Computationally assisted discovery of new solar absorbers

This project aims to discover new solar absorber materials to overcome the stability, sustainability and toxicity issues surrounding current hybrid perovskite materials such as methyl ammonium lead triiodide. We have recently synthesised and characterised AgBiI4 which shows optical properties suitable for solar absorbers and illustrates the promise of lead-free materials in this field. We have shown that a close-packed iodide sub-lattice is required to give a band-gap suitable for solar absorbers.

This project will extend the AgBiI4 work to ternary and quaternary bismuth iodides using earth abundant elements, such as Cu, Zn, Ga, Al, in place of Ag, aiming to increase stability and improve the sustainability of the materials. The materials will be synthesised using air-sensitive techniques and solution processing and be characterised by X-ray diffraction (laboratory and synchrotron) and optical and electronic spectroscopy. Promising materials will be processed into simple photovoltaic devices to relate properties and performance with structure and composition.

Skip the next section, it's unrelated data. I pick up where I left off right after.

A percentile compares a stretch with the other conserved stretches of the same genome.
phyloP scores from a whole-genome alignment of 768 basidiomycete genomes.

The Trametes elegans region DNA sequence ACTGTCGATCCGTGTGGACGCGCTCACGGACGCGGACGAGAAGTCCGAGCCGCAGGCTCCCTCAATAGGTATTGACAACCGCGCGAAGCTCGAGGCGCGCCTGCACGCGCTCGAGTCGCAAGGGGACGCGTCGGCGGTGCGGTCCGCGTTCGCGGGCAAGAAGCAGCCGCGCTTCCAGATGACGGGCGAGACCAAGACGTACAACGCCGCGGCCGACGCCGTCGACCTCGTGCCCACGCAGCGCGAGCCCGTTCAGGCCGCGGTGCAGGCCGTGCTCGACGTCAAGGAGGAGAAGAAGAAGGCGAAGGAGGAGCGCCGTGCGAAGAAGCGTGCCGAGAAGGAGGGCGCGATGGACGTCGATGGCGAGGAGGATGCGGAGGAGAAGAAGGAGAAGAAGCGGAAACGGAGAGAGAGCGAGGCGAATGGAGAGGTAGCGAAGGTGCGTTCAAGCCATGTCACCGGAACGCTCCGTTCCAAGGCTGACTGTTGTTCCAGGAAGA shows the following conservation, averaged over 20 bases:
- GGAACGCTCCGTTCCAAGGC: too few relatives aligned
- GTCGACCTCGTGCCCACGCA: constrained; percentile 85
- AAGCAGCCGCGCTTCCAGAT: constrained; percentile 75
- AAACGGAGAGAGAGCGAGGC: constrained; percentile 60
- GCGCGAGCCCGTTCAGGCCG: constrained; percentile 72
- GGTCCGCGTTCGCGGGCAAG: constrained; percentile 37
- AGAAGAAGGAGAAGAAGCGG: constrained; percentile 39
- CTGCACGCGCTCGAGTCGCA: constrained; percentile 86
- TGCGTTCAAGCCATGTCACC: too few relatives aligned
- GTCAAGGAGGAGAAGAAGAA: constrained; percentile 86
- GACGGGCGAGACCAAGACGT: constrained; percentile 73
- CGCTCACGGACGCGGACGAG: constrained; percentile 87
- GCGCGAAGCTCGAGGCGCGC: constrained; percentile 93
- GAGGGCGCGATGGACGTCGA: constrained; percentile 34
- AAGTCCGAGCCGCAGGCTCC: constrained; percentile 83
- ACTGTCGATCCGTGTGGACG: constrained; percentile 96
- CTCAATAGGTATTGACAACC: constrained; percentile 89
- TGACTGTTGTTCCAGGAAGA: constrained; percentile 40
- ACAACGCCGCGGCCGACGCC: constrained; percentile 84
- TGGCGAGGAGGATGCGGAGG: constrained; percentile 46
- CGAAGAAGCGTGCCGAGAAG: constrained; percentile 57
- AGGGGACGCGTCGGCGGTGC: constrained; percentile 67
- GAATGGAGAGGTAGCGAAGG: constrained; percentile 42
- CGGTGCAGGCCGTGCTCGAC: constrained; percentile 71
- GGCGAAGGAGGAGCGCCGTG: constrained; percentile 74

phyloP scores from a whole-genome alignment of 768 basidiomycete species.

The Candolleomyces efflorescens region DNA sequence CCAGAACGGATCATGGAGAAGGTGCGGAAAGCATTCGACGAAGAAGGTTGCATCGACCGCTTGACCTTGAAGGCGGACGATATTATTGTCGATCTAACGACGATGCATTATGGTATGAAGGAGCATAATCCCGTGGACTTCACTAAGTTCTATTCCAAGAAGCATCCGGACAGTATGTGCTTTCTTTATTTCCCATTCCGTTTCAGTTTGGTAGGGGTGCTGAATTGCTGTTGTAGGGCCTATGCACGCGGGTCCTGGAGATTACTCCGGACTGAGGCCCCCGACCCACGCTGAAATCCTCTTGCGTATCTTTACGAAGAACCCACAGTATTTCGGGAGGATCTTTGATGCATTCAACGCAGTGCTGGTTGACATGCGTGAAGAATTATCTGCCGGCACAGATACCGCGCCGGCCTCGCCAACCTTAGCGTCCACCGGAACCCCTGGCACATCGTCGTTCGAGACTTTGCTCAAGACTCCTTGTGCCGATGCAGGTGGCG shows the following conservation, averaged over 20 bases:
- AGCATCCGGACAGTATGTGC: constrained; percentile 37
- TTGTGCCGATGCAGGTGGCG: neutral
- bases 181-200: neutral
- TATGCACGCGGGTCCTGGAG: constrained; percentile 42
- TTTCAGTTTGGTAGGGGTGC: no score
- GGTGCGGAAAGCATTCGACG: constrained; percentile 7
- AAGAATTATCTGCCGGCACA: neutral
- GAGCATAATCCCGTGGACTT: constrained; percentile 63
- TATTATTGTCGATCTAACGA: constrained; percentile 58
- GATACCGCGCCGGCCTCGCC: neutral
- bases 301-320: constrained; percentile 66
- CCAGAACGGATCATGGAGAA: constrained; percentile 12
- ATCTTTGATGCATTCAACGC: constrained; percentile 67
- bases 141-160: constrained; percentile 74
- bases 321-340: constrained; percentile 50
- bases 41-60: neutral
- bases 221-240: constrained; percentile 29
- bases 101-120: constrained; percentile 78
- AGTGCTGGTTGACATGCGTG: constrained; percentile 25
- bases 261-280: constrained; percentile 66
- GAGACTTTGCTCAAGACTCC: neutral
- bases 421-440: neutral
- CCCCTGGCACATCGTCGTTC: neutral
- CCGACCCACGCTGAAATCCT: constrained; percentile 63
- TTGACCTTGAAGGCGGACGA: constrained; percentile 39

The student will calculate the electronic structures of the materials using density functional theory (DFT) techniques to aid interpretation of the optical and electronic properties. There is also the opportunity to use predictive computational tools to target further synthetic work.

The project gives the student the opportunity to develop skills in experimental and computational chemistry to discover new solar absorber materials and determine their properties. The student will have access to the extensive resources and facilities of the Inorganic Materials Group within the new Materials Innovation Factory, and will make use of the high performance computing facilities of the University of Liverpool and the Archer national supercomputer.

Matthew Smith

Cohort 4